As will now be described, single and multiple wedge filter structures according to the present invention can advantageously provide optical impedance variation, useful to enhance optical transmission. Such impedance control, for example, enhances edge illuminated filter performance. Transmission through a thin film can be improved by adding a so-called quarter wave matching dielectric film, whose matching film thickness is essentially .lambda./4+n.lambda./2 if the dielectric film includes reflectors. This concept is extended and modified for coupling to certain embodiments herein. Impedance coupling to a wedge filter is complicated by the fact that the matching requirements are different for each spatial position along the y-axis, i.e., for different wavelength detecting locations in detector 38 (see FIG. 5A).

The present invention enhances optical impedance matching by providing a second wedge dielectric having appropriate thickness and y-axis dependency. With reference to FIG. 5A, assume that filter 90 includes a wedge-shaped Fabrey-Perot resonator filter member 96 and an overlying impedance matching wedge 94 (i.e., members 92 and 98 are not present). Uppermost reflector 100 may, but need not be present, although its presence or absence will influence impedance matching. Design of matching wedge 94 should account for all films above and below, and is preferably accomplished using known theoretical considerations and/or software. For example, for a first order Fabrey-Perot wedge resonator 96 having dielectric thickness .lambda./2(y) sandwiched between reflector films 102, 104, an optical impedance matching wedge 94 with thickness of about .lambda./4 (with reflectors) will improve filter transmission.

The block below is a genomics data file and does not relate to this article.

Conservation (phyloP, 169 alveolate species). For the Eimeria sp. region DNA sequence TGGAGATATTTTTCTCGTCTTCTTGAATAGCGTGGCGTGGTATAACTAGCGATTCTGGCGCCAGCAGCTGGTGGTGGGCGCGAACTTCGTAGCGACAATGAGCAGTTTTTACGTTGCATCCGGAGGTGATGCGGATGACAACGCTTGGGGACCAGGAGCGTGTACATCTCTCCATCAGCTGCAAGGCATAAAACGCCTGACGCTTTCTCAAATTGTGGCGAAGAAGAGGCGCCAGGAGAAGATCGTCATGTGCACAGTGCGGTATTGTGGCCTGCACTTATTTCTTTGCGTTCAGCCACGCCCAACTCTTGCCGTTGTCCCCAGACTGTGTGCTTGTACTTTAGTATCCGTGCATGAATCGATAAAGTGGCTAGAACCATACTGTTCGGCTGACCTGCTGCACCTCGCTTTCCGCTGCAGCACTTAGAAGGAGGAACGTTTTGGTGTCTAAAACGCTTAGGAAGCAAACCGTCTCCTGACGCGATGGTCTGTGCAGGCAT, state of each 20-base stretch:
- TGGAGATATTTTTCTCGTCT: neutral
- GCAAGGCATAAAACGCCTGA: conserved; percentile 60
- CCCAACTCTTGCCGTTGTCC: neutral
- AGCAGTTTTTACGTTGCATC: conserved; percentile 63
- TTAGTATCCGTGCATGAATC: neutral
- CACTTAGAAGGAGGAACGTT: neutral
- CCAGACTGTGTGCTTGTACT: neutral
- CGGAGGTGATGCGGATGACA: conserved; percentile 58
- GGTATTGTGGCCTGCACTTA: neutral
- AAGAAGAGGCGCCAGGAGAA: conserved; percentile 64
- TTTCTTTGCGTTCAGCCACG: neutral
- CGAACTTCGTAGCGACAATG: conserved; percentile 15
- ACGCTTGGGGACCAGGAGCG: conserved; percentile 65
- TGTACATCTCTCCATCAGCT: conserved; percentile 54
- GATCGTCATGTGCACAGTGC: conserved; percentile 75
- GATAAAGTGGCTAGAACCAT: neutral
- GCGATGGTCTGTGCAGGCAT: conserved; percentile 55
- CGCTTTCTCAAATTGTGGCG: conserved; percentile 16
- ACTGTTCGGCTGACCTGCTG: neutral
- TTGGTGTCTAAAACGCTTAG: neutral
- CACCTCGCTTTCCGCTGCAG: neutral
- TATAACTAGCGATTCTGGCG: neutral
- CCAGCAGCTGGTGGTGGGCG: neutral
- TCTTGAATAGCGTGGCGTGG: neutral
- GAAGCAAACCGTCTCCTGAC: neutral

Precise thicknesses are preferably determined through analysis or theory and should account for any influencing films in the filter, including any underlying substrate(s). A wedge filter so matched has improved transmission, while exhibiting an essentially unaltered spectral range and bandwidth.

According to the present invention, a similar impedance matching wedge structure 98 could also be positioned below resonant Fabrey-Perot filter 96, with reflector film 106 present or not, according to the requisite performance. Again, detailed layer thickness dependencies are determined through computation or application of suitable software that accounts for all pertinent and influencing films in the multiple film system. This second matching wedge element 98 improves transmission, and can improve spectral range. Further, there can also be a substantial improvement in overall transmission bandwidth.